Across summer 2022-23, the ALA hosted two Indigenous Internship students as part of the National Collections and Marine Infrastructure (NCMI) Indigenous Scholarship Program. Celebrating International Women and Girls in Science Day, we’re profiling Caitlin Ramsay! Caitlin joined the ALA Science and Decision Support team during her internship, where she investigated the distribution of invasive species across Australia over time.

We chatted with Caitlin to find out more about her project through the Atlas of Living Australia.

Caitlin Ramsay, ALA Indigenous Internship student

Q: What degree are you currently studying, and what made you study science?

I’m in my last term studying a double degree of Bioinformatics Engineering and Ecology at UNSW. At first, I wanted to go straight into work once I finished my undergraduate degree, but now, I’m considering completing either a Masters or PhD in something related to environmental science. I’ve always had a strong connection to the land and ocean as well as a curiosity for the natural world. It became clearer to me as I got older that an environmental science degree would foster these values of mine and potentially let me make an impact.

Q: What made you apply for the Indigenous Studentship Internship program?

I heard about ALA internships from some friends at UNSW who participated in another internship program. From there I investigated whether the ALA offered internships over the summer and stumbled upon the Indigenous Studentship program. I applied because I wanted to see what it was like to apply the skills I’ve learned at university in industry.

Q: What did your ALA internship project focus on?
My project focused on invasive species and how they have moved around over time. At first, I was interested in species’ ranges shifting as a way to cope with climate change. This then led into this idea of changing species distributions and how quickly invasive species can spread within Australia. I also helped with the galah python package development which involved writing tests, finding bugs and helping to design its website.

Q: What was a new skill that that you learned through the program that you’re proud of and what were some challenges that you faced during your project?

Coming into this internship I had never really done any data visualisation before. Now I feel like I have a pretty good grasp on how to code figures in Python and have been able to produce some aesthetic plots that I’m super proud of. While coding my data visualisations, I ran into a lot of bugs which is always challenging as sometimes it would take an entire day to try fix. I also was using Python to make data visualisations while the rest of the team predominantly used R. This meant I had to figure out a lot of the bugs on my own which was challenging but also a useful skill to develop.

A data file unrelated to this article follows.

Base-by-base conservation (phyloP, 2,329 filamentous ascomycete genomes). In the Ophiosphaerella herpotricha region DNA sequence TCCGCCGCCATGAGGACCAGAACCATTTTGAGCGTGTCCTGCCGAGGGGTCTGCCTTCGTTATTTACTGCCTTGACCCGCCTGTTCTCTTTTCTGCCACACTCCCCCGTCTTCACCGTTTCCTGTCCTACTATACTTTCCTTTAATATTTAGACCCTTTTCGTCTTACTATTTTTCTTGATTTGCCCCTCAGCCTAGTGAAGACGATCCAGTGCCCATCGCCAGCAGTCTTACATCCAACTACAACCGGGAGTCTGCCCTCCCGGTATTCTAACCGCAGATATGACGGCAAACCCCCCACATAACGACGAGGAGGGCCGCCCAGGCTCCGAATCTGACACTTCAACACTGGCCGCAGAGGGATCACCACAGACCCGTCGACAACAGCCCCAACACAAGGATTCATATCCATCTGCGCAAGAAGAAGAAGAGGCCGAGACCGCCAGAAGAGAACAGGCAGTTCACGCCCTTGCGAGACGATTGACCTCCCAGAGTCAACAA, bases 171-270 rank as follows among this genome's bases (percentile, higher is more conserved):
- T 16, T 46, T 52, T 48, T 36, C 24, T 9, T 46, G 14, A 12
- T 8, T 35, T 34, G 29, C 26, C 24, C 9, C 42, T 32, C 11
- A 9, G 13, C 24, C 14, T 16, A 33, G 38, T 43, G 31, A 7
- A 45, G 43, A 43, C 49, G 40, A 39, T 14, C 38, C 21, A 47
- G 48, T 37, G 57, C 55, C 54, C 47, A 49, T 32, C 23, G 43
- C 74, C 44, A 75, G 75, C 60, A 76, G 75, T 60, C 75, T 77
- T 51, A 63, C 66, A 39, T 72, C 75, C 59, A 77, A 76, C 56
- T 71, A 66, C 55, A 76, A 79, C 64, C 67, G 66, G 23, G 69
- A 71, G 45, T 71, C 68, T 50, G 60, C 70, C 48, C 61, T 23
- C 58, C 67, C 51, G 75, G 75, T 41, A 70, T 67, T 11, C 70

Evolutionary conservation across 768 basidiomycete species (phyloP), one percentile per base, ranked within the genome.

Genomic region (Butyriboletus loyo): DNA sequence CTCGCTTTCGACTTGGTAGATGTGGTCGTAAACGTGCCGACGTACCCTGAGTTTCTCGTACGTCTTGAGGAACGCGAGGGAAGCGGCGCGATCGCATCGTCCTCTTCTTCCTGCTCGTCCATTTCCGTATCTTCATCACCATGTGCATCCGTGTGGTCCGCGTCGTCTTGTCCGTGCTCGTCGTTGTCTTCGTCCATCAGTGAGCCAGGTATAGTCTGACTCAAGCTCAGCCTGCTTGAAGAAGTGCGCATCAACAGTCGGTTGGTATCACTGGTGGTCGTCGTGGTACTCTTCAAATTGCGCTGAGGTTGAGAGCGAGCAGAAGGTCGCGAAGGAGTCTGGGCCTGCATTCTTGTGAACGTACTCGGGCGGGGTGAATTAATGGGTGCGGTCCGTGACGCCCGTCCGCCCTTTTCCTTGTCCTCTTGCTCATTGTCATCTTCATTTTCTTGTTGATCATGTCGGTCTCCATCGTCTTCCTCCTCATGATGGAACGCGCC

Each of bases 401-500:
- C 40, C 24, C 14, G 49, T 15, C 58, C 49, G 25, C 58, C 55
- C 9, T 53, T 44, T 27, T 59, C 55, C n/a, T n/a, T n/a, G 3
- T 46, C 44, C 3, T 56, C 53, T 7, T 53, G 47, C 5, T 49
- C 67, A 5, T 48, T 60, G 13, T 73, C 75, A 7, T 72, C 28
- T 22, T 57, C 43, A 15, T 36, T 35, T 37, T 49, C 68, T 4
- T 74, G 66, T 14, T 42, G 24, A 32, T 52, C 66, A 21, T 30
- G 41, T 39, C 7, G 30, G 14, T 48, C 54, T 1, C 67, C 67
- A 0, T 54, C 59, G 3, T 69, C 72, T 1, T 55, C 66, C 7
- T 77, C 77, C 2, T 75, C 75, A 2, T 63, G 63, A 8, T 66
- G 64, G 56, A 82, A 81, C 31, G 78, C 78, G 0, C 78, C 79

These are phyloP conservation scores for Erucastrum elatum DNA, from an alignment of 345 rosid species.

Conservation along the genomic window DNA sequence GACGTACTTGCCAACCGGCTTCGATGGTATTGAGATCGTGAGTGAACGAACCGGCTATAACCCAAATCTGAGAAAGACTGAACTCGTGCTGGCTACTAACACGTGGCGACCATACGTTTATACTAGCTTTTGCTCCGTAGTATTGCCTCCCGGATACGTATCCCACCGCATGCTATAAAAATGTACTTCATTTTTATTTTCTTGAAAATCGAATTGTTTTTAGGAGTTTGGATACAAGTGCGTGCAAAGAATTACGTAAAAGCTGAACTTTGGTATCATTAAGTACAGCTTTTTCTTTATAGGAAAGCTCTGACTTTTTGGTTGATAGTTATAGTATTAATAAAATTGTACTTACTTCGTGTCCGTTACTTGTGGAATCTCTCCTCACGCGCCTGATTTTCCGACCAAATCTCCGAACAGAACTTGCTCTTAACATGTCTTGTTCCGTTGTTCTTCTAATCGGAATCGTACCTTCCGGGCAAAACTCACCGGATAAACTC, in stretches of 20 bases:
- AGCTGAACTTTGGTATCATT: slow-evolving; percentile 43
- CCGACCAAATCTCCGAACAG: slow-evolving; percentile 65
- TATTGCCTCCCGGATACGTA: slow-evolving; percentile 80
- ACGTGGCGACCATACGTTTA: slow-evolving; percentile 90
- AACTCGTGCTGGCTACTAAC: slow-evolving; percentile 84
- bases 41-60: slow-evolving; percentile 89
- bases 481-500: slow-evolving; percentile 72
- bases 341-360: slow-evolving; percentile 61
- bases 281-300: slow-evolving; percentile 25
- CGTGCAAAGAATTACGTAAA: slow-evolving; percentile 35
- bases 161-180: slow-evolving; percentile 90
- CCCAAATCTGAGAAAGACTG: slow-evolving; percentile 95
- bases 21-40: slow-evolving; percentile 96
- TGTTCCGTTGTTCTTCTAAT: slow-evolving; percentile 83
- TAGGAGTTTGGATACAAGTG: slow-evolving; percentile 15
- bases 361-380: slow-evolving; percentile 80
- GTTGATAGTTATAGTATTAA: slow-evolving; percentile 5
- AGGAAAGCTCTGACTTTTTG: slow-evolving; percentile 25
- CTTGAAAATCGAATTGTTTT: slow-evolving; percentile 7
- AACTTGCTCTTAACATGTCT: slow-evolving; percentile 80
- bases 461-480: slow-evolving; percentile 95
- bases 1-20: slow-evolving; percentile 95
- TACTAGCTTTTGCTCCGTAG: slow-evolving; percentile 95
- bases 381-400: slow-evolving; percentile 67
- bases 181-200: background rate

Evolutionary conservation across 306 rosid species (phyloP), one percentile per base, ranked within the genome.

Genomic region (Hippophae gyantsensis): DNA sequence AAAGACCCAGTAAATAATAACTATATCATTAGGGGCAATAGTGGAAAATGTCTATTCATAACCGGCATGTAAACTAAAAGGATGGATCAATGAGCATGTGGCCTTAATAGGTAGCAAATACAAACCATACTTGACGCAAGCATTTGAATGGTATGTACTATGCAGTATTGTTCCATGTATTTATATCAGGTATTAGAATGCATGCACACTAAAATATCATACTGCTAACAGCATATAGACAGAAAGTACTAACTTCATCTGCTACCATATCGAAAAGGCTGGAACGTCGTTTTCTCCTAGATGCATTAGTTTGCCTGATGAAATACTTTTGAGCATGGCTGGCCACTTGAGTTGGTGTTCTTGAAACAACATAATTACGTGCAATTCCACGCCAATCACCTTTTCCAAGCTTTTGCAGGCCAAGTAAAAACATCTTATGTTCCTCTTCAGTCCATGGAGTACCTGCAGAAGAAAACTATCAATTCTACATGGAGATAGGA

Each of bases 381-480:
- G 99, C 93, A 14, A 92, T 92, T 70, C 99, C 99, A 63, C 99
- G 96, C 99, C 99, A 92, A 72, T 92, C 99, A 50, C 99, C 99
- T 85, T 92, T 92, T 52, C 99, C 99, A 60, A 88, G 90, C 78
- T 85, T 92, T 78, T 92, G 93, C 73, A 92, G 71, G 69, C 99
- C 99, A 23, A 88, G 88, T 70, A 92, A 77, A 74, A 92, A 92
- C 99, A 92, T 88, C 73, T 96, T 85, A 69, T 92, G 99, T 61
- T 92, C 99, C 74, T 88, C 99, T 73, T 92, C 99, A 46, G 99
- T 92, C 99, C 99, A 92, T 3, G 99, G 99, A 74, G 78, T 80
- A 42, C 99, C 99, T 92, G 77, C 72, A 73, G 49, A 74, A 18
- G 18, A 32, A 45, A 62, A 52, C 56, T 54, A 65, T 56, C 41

Q: Tell us about your highlight of the internship program?

The highlight of the internship for me would definitely have to be the people I worked with. They were all so amazing and friendly and just made my experience here so fun that I’m a bit sad to be leaving!

Congratulations Caitlin on successfully completing your project with the ALA! Check out some of the incredible data visualisations Caitlin produced through her project using the ALA galah Python package.

Cane toads (Rhinella marina) were introduced to far north Queensland in the 1930s and since then have multiplied quickly and spread far across northern Australia. This figure shows where cane toads were distributed in Australia each decade since their introduction.

Invasive species are not always non-native and even some Australian native species can become invasive. (Pittosporum undulatum) trees are one example of this as they have been transported outside of their known native range where it acts as a weed and is changing ecosystem structure. This figure shows the Australian bioregions that P. undulatum is native to and the ones it has been introduced to.